For the next paragraph, I went back and forth with different versions of what I which experience I wanted to talk about. I had some drafts where I talked about my dad and discussed mental health in the Caribbean...but this was ultimately too personal and vulnerable for the statement that would be read by so many people at each medical school. I also had drafts where I discussed my leadership roles in Charles R Drew Pre-Health Society and how I was passionate about increasing representation in medicine...but this didn't fit either.

I finally figured out that, yes there are so many other stories that make up my journey, but the statement needs to be focused on why I want to be a doctor. I realized that because I decided to discuss health on a community level at the pregnancy aid center, that I should speak to one of my meaningful experiences where I was able to shadow the doctor-patient relationship and explain why I see myself in the role of the physician. I did just this as I told the story about "John" when I shadowed in the Children's Heart Clinic.


My conclusion is one of my favorite parts of the statement because I decided to be very bold with my beliefs and vision of what I see myself accomplishing in medicine. I also used the conclusion to restate some of the key parts of my story and I think it was overall a strong ending that left the reader feeling like "woah this was a powerful statement".

Overall, the goal of the statement is to explain why you want to go into medicine and explain your story. I truly feel like the best statements are one that are fully genuine and tell your story as honestly as you can.


When and how to start writing the personal statement?

I first wrote a draft of my personal statement in my junior year, about a year before I would be applying to medical school because it was part of my health professional writing class. This essay was completely different than the statement you read above, but it was helpful to have a place to get started. I really got started on my statement after I took my MCAT in January and dedicated time from February to May to continue to work on it. My advice is to give yourself at least a couple months to work on the statement and give time for people to be able to edit the statement and send you back your reviews.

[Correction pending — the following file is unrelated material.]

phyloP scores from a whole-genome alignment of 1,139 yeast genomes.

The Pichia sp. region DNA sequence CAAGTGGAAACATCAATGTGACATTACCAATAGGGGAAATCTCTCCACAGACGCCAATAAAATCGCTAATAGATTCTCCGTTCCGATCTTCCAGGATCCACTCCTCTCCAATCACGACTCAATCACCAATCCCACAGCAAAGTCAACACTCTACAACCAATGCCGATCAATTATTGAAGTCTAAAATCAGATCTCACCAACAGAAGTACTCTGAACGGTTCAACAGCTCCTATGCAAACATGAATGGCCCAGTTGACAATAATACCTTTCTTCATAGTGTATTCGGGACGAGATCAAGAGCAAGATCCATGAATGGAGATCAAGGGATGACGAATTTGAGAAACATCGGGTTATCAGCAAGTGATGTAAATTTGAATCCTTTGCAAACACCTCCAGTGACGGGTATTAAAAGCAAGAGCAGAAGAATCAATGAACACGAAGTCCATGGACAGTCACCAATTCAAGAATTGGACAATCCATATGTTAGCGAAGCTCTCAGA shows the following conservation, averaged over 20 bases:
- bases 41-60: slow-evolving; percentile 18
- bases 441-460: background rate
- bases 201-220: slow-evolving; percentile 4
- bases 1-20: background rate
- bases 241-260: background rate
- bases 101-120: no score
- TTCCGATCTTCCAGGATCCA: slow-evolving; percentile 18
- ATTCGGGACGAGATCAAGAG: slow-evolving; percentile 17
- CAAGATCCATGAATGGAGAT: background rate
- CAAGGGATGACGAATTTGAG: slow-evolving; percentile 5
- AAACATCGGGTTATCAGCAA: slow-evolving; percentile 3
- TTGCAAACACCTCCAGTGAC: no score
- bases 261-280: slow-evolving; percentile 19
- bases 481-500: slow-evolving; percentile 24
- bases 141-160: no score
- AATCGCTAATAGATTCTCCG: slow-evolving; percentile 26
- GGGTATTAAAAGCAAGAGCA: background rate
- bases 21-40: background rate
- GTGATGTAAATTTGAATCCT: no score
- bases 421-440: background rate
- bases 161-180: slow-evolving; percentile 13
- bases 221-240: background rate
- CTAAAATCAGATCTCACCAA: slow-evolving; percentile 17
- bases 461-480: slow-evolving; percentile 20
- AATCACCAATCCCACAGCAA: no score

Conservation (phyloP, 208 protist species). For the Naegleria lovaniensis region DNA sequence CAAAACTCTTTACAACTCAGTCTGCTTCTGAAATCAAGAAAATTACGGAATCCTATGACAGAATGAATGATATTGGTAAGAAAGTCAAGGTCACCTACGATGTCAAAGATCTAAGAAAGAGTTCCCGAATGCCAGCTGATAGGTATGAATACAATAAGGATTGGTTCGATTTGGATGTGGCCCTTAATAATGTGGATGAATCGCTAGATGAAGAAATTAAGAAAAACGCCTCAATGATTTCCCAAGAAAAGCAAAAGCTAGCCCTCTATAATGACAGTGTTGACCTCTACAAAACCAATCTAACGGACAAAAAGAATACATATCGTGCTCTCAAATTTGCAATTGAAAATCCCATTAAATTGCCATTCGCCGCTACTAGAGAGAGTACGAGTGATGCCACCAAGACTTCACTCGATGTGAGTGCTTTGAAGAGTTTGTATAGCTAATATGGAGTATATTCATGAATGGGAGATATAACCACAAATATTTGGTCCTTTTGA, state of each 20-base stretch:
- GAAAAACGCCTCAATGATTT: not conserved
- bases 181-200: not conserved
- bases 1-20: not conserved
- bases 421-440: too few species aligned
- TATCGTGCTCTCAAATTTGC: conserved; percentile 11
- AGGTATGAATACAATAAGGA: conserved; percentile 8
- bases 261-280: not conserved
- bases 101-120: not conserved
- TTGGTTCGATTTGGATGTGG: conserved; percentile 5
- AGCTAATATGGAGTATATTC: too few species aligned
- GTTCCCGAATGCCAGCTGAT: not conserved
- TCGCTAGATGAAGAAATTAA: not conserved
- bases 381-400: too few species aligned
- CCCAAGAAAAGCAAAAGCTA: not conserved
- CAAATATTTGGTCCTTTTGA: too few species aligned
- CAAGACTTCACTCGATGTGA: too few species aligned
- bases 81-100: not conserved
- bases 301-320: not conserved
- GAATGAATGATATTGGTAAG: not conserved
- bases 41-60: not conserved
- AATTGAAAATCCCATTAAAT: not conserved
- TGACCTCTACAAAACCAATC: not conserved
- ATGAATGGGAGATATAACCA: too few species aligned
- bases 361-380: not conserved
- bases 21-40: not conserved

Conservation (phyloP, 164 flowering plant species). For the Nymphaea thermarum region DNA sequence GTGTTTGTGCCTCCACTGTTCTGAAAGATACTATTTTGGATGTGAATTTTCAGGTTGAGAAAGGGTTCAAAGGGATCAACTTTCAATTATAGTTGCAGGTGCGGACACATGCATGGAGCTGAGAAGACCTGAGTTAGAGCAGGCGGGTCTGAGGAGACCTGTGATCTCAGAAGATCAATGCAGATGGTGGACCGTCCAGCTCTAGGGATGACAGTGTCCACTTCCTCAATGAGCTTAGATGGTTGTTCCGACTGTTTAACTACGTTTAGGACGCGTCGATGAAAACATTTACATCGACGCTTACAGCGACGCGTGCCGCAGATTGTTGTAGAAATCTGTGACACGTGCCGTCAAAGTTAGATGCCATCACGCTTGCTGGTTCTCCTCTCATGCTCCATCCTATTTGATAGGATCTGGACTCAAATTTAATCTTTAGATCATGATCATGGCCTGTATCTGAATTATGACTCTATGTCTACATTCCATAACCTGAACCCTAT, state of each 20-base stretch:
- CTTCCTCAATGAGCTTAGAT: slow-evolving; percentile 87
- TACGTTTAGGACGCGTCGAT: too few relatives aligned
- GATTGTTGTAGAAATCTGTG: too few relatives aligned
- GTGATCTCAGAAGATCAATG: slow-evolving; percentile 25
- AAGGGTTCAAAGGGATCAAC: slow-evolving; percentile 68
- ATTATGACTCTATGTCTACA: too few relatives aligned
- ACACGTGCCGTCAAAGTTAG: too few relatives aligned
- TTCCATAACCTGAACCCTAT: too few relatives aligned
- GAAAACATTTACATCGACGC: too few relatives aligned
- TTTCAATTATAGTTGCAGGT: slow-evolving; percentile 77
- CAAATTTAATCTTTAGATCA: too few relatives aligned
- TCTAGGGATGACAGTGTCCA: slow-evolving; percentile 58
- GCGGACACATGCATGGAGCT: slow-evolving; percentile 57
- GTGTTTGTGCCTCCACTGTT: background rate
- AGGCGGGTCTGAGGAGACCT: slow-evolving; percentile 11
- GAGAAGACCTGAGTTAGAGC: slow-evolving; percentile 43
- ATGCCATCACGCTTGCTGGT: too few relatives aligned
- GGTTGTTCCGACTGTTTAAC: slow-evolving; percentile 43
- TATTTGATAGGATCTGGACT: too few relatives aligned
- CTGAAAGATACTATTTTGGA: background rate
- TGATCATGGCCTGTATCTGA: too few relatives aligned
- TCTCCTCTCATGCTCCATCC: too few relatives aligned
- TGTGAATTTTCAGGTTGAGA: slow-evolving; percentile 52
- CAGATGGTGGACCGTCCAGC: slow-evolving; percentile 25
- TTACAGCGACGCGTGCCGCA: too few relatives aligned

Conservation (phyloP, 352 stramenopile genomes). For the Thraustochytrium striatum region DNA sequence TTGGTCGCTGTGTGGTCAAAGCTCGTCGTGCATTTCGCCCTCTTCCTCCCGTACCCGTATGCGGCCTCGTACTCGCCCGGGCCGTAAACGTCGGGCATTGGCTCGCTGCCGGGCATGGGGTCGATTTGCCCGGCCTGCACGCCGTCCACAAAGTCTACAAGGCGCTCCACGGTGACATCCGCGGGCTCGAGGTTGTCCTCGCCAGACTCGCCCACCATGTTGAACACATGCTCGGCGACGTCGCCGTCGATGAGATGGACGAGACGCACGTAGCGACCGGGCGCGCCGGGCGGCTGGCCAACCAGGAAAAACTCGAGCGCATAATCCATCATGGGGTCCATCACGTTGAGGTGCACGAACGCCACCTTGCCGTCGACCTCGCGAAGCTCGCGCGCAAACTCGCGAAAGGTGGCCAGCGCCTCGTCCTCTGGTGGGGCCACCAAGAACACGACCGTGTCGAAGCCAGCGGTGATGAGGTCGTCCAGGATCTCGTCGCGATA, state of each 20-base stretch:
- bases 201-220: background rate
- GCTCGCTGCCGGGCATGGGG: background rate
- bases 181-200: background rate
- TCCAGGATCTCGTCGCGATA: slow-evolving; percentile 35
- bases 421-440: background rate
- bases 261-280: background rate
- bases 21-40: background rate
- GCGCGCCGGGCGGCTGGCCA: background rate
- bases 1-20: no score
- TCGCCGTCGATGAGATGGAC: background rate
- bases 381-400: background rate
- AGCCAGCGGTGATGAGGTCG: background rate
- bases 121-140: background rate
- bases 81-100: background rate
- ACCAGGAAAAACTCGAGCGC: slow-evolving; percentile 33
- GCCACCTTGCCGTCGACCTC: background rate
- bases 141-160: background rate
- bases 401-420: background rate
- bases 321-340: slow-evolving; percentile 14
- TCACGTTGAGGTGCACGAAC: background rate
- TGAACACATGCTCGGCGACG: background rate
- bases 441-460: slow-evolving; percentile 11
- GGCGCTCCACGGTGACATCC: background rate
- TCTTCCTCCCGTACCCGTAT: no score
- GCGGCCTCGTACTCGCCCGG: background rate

How do you start writing the statement?

My advice to start writing the statement is not think about the statement at all. Don't think about what you think your hook would be and don't think about paragraphs. Instead, my advice is to get a blank sheet of paper and just allow yourself to brainstorm why you want to go into medicine. What stories and experiences come to mind? I think doing this without the constriction of trying to format things into paragraphs will help you to dive deep and choose your most salient stories.

Here was some of my early brainstorming:

How personal is too personal?

So although the personal statement is personal, it does not and a lot of times will not capture every single part of your story. There are also experiences that may be too personal to include in your statement. As you see above, one of the stories that was also important to my pursue of medicine was my dad and I originally had a paragraph about him in one of my drafts. Then I also got some really great advice by a medical student that maybe it was too personal to include since it is something that really only my closest friends and family know about, she asked me "are you ok with entire admissions committees reading this" and "are you able to discuss this in interviews without getting too emotional."

In the end, I decided to remove this paragraph from my statement and instead I discussed my dad's mental health, difficulties dealing with it as a child and even now as a young adult, and mental health stigma in the Caribbean on a larger scale in my interviews.

You might have a similar story that is also impactful to you in your journey to pursue medicine. There is so much more to why I want to be a doctor than what fit into the 5,300 words but I think the purpose of the statement is to share your story in a concise and convincing way. I found that the secondary statements and the interviews were amazing opportunities to discuss more of these reasons. I talked about my interests in women's health, in improving health in the Caribbean, mental health, health disparities, anti-racism, and more during my interviews.

For more about the medical school interviews, check out my blog below:

What resources did you use to write the statement?

One of my favorite resources that helped me to craft my statement are Dr. Gray's videos! He has this amazing series called application renovation where he goes over applications where the applicant did not get into medical school and gives advice on how to improve them. I watched all of those videos and got to see the things that I should or should not do in my application. I also read his personal statement book which included examples of personal statements!